“An MRI study in 2002 looked at the white matter in the brain of dozens of cocaine addicts from youth to middle age, in comparison with the white matter of nonusers. The brain’s grey matter contains the cell bodies of nerve cells; their connecting fibres, covered by fatty white tissue, form the white matter. As we age, we develop more active connections and therefore more white matter. In the brains of cocaine addicts, the age-related expansion of white matter is absent. Functionally, this means a loss of learning capacity – a diminished ability to make new choices, acquire new information and adapt to new circumstances. It gets worse. Other studies have shown that grey matter density, too, is reduced in the cerebral cortex of cocaine addicts – that is, they have smaller or fewer nerve cells than normal. A diminished volume of grey matter has also been shown in heroine addicts and alcoholics, and this education in brain size is correlated with the years of use: the longer the person has been addicted, the greater the loss of volume. In the part of the cerebral cortex responsible for regulating emotional impulses and for making rational decisions, these brain centres have also exhibited diminished energy utilization in chronic substance users, indicating that the nerve cells and circuits in those locations are doing less work.

…a recent primate study showed for the first time that the monkeys who developed a higher rate of cocaine self-administration – the ones who become hardcore users – had a lower number of these receptors to begin with, before ever having been exposed to the chemical. This illuminating finding suggests that among rhesus monkeys, who are considered to be excellent models of human addiction, some are much more prone to extremes of drug dependence than others.”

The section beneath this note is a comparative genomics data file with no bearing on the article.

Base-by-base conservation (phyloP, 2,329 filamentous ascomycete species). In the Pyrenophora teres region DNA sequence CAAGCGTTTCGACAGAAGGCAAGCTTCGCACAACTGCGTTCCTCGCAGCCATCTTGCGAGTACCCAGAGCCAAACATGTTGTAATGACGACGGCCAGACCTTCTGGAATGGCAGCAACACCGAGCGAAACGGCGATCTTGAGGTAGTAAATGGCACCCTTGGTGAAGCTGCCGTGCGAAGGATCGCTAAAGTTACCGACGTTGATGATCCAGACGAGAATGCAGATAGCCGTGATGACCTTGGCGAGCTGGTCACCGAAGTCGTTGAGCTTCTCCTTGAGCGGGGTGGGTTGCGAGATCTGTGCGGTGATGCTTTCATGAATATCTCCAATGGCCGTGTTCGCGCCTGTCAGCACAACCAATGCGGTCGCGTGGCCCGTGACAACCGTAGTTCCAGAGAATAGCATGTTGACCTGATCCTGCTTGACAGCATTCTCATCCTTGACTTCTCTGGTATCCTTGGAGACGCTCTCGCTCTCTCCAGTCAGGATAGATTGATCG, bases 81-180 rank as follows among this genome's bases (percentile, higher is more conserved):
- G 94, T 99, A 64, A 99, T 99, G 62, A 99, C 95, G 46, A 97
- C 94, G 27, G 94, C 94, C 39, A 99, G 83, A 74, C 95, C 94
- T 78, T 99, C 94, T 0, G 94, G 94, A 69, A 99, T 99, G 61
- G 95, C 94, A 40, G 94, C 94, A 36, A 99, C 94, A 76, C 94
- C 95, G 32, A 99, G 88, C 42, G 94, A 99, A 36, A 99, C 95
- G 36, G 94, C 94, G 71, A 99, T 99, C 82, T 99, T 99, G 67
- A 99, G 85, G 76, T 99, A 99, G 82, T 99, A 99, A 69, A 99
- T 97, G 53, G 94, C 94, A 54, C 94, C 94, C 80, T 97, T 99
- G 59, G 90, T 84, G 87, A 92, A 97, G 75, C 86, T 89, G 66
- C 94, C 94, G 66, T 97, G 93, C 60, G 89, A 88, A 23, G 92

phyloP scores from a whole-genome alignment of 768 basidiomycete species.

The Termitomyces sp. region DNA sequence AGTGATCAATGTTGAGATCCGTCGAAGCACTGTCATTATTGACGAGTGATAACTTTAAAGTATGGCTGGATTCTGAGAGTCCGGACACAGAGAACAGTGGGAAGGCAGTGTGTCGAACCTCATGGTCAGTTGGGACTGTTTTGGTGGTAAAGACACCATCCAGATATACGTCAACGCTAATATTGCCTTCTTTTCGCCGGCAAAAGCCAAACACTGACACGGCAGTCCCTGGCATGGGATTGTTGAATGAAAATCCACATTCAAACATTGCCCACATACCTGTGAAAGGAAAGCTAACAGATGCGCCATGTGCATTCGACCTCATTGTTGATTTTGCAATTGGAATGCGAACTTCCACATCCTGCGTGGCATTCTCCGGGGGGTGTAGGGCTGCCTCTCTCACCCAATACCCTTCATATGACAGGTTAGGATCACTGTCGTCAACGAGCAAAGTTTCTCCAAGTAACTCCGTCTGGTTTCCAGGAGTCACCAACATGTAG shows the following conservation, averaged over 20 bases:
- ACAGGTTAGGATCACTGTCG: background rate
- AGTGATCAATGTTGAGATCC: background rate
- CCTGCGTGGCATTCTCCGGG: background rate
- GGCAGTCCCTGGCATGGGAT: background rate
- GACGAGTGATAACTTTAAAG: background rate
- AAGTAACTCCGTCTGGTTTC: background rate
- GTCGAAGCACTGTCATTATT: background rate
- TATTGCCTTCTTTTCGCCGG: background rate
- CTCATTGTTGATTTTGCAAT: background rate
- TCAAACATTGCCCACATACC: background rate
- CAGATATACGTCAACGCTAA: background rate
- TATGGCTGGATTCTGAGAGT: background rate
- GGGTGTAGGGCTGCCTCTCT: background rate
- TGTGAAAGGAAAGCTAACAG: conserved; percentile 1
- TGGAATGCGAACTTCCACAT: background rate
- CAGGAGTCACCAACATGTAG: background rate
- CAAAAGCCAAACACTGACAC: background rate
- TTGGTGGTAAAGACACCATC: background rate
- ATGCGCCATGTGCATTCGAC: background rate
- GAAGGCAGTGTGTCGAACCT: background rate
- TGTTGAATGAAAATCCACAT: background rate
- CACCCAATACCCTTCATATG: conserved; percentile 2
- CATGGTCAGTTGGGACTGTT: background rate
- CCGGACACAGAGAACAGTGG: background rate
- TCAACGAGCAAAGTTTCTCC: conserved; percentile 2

Wow did I ever find this interesting…

In the above, quoted from Dr. Gabor Maté, we see that cocaine abuse causes a decrease in the white matter of the brain, affecting learning and choices. It also affects the grey matter, decreasing impulse control and making rational choices. Dr. Maté also notes that not only does cocaine decrease brain size and function, addicts have a decreased ability in these areas even before they are introduced to the substance. 

In human life, there is an absolute explosion of growth and development of the human brain in the first months and years of life. Any stressors, be they social, physical, psychological, mental etc., in the life of a child during this time will have a significant impact on the health of the brain. Since 97% of addicts and those who suffer from mental disorders also suffer from complex trauma, we also often see the difficulties they have with making rational decisions, poor impulse control, problem solving, and social/ language skills. I aim to teach ways to deal with these defects instead of using addictive behaviours to “cope”.

If you think you’ve been negatively affected by complex trauma, reach out! We help develop new thought pathways in the brain that will allow hurting people to correct defects caused by complex trauma. This whole process takes time. We offer all sorts of programs and offer resources to help those who struggle on their healing journey.

With Love,

Tim Fletcher